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FX reaction to the March 2016 Fed meeting - Westpac

Discussion in 'Fundamental Analysis' started by FXStreet_Team, Mar 17, 2016.

  1. FXStreet_Team

    FXStreet_Team Well-Known Member Trader

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    Richard Franulovich, Research Analyst at Westpac, suggests that yesterday’s FOMC has erred on the dovish side of expectations, the Fed paying short shrift to numerous upside surprises on the economy since their last meeting as well as the easing up in financial conditions while the global concerns remain at the forefront of the Fed’s thinking.

    Key Quotes

    • “The infamous dot plot was trimmed back, the FOMC now projecting just two hikes this year, versus four as of their last set of forecasts and four hikes next year (unchanged). With just two hikes projected this year and three more quarter-end meetings still on the calendar before the year is out the math implies that doubts up about a Fed hike in June will inevitably emerge. The implied message is that global economic and financial threats remain a serious concern for the Fed. Had the Fed median 2016 dot plot implied three hikes a June move would have been considered very strong odds for many. Chair Yellen downplayed the projections but the damage was done.

    • Upside surprises on growth, jobs and inflation since the Fed’s last meeting do not appear to have shifted the Fed’s assessment of the economy or their assessment of the risks, activity still seen expanding at a “moderate pace” and business investment and net exports characterised as “soft”. The Fed admittedly notes, “inflation picked up in recent months” but it is still described as continuing to run below the committee’s objective. The Fed could have conceivably said inflation was closer or “approaching” their objective, given core PCE has jumped to 1.7% and core CPI is now at 2.3%.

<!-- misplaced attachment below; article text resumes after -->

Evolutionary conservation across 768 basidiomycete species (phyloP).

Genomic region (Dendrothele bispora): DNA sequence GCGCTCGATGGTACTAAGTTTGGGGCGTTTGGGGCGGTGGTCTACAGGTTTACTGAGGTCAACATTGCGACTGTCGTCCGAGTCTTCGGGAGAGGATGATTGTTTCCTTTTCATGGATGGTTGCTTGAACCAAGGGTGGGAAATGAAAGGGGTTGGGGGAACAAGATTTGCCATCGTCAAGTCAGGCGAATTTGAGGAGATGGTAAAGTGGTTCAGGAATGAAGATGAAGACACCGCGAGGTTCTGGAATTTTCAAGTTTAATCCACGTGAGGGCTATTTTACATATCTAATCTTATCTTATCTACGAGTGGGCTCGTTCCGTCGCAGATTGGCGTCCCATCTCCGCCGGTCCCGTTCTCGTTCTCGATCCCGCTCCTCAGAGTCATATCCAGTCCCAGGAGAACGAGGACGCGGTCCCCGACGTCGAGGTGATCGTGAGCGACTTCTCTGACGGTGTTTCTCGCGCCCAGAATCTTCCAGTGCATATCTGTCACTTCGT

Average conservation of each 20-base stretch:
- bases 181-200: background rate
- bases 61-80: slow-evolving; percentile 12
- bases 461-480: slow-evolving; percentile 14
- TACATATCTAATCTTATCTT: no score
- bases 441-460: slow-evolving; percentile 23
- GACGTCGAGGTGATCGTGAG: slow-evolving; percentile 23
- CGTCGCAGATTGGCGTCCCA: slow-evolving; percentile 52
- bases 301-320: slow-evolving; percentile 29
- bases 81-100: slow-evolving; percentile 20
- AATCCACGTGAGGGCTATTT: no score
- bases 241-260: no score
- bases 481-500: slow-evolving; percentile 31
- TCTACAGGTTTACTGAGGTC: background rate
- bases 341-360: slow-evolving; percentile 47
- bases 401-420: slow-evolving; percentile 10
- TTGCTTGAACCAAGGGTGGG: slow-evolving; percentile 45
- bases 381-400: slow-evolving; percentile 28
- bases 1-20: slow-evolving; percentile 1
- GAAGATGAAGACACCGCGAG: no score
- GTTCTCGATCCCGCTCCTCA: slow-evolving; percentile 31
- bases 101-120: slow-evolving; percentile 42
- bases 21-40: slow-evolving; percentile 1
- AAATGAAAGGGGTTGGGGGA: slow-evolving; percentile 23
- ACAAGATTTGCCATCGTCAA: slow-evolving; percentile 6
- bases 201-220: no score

• The Fed has held back from characterising the risks on activity and the labour market for a second meeting. Recall global ructions saw the Fed drop its “balanced” assessment back in January. Instead the Fed notes that, “global economic and financial developments continue to pose risks”. That if anything sounds more cautious than January’s statement when the Fed merely noted that they were, “closely monitoring global economic and financial developments and is assessing their implications for the labor market and inflation, and for the balance of risks to the outlook.”

    • On the “hawkish” side, George was a dissenter and Chair Yellen noted that April is “live” during the press conference. There are many more dovish leaning signals on balance however and the USD has been hit hard. The USD will struggle near term as markets grapple with diminished odds of a June hike. Today’s more dovish Fed message, coming in the wake of strong dovish signals from the BoJ and the ECB, should underwrite risk assets in coming days, if not weeks. For AUD and NZD that will offset some of the renewed pressure on both that had been building as oil, iron ore and dairy prices rolled over and as the RBNZ and the RBA both tacked in a more dovish direction.


    • The hope for the USD from here has to be that the complexion of the US data continues to firm to the point that Fed anxiety diminishes. That is not an impossible hurdle either - the strong read for March Fed Empire new orders provides a tentative signal that the fever in manufacturing may be breaking and our US data surprise index is still some distance from hitting peak levels that warn optimism is getting ahead of itself.”
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